Decades-Old Suit Over Who Can Claim “Common Carrier” Status is Reviewed
Policymakers have been struggling with the potential implications of a legal case involving the FTC versus AT&T that overturned decades worth of legal precedent; analysts say the outcome may open a loophole that other carriers might want to use, reports dallasnews.com.
The 9th U.S. Circuit Court of Appeals agreed to rehear an FTC appeal. The agency’s case alleged AT&T Mobility inadequately informed customers of its data-throttling program.
A new decision could be different than the previous one. Last August, a federal appeals court said the FTC should not regulate a company if a portion of that firm’s business is also regulated by the FCC as a common carrier. “It was huge because it was totally unexpected,” said Harold Feld, a senior vice president of consumer group Public Knowledge.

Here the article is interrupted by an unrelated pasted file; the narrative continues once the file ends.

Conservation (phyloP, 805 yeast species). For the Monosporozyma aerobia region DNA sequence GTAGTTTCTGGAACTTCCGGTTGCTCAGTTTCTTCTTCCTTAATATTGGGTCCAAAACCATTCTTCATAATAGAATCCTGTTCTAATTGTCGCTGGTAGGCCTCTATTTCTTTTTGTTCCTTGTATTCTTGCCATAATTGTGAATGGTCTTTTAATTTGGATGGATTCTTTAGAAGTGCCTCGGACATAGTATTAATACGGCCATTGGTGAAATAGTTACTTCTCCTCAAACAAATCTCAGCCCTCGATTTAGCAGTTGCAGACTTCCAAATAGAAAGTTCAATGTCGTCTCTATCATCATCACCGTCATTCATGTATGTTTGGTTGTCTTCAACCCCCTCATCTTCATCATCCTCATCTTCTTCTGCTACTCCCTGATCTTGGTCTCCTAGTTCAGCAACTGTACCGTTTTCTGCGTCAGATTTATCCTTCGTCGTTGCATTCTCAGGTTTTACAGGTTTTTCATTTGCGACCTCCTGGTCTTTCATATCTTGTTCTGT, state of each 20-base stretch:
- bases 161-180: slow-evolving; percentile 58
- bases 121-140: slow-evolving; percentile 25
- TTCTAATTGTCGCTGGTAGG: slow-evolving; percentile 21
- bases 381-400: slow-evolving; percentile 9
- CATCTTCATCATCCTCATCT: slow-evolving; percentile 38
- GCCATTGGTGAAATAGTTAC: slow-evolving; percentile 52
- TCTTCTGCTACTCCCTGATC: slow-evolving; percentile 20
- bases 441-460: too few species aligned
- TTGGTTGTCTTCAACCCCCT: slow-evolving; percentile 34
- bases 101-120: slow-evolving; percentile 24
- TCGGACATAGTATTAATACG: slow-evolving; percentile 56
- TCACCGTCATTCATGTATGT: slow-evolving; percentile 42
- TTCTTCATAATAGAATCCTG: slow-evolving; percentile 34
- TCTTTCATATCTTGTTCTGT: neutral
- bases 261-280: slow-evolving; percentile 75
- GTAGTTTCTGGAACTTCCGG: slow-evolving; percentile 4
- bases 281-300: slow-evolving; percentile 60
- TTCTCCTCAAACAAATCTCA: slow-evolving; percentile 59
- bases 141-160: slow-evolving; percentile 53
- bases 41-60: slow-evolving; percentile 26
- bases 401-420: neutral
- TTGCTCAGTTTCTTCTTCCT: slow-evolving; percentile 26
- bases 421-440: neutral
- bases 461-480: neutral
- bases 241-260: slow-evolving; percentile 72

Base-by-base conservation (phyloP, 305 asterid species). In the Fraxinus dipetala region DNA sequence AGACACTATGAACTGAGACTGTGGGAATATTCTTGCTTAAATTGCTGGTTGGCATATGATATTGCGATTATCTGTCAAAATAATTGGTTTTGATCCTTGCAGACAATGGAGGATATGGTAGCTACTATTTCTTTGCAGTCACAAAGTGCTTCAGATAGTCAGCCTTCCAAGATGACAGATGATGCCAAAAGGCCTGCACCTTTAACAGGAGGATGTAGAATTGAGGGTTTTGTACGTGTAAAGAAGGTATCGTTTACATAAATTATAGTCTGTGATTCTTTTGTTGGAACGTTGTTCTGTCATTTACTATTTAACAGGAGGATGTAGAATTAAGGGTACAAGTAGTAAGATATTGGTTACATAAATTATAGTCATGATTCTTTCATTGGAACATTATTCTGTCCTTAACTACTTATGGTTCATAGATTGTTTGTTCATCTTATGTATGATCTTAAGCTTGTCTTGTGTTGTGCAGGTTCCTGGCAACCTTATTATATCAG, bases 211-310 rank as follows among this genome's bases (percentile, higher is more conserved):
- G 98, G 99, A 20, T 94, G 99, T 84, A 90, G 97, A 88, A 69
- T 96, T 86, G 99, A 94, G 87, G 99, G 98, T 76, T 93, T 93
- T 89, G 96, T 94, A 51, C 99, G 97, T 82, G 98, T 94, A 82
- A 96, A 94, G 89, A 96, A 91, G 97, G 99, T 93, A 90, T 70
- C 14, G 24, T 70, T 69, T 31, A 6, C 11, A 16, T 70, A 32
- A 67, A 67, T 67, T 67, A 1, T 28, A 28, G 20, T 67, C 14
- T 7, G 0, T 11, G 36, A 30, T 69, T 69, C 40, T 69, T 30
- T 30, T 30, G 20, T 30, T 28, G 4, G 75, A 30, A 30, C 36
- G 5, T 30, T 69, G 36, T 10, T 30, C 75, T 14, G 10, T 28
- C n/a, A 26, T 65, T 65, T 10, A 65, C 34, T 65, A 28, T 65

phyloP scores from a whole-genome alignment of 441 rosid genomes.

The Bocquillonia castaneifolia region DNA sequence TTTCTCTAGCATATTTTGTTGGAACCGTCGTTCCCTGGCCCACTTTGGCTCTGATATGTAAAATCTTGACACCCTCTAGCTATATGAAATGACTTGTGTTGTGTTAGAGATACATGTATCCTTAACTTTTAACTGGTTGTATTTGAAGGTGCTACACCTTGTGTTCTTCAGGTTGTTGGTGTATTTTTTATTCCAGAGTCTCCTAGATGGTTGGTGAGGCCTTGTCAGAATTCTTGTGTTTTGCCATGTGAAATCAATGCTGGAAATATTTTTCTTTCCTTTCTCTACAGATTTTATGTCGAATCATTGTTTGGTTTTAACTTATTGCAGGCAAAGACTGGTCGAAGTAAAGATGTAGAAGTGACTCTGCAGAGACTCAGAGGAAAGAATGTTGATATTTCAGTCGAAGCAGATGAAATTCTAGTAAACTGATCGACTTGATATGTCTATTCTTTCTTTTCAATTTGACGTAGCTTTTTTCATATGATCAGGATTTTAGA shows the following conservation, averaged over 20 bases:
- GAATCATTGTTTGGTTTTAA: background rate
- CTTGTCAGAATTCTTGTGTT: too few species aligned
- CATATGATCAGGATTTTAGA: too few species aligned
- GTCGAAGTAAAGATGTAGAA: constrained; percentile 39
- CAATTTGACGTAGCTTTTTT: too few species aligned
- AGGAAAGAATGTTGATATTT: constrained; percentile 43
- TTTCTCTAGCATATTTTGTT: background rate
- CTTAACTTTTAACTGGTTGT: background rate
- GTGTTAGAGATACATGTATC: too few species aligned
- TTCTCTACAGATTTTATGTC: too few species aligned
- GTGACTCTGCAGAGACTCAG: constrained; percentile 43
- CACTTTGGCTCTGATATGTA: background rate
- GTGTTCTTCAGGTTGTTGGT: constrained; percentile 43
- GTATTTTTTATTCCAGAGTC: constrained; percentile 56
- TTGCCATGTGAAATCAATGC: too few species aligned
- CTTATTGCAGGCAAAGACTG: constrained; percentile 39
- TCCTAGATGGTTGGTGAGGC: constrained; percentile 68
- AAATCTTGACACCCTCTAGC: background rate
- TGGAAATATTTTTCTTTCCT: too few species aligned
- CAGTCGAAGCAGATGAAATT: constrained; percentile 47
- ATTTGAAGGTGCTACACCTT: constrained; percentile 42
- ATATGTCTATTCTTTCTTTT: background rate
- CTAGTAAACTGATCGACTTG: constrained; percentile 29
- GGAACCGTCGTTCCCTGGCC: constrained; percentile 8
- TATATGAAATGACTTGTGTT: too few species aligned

The decision means theoretically a company in any industry seeking “light-touch” regulation could try to claim common carrier status to shield the rest of its business from both the FTC and FCC. “Facebook could buy some dinky little telephone company and then become totally exempt” from the FTC, Feld explained to dallasnews.com.
The loophole is closed now that the federal appeals Court for the DC Circuit has agreed to rehear the case. But analysts say that gap could reopen if this court reaches the same decision as the previous one.
AT&T stated it looks forward to taking part in the proceedings; The outcome may give firepower to FCC Chairman Ajit Pai’s plan to roll back Net Neutrality rules and restore the FTC’s jurisdiction over broadband providers’ privacy and data security practices. The Commission plans to vote his week to open a rulemaking to start that process.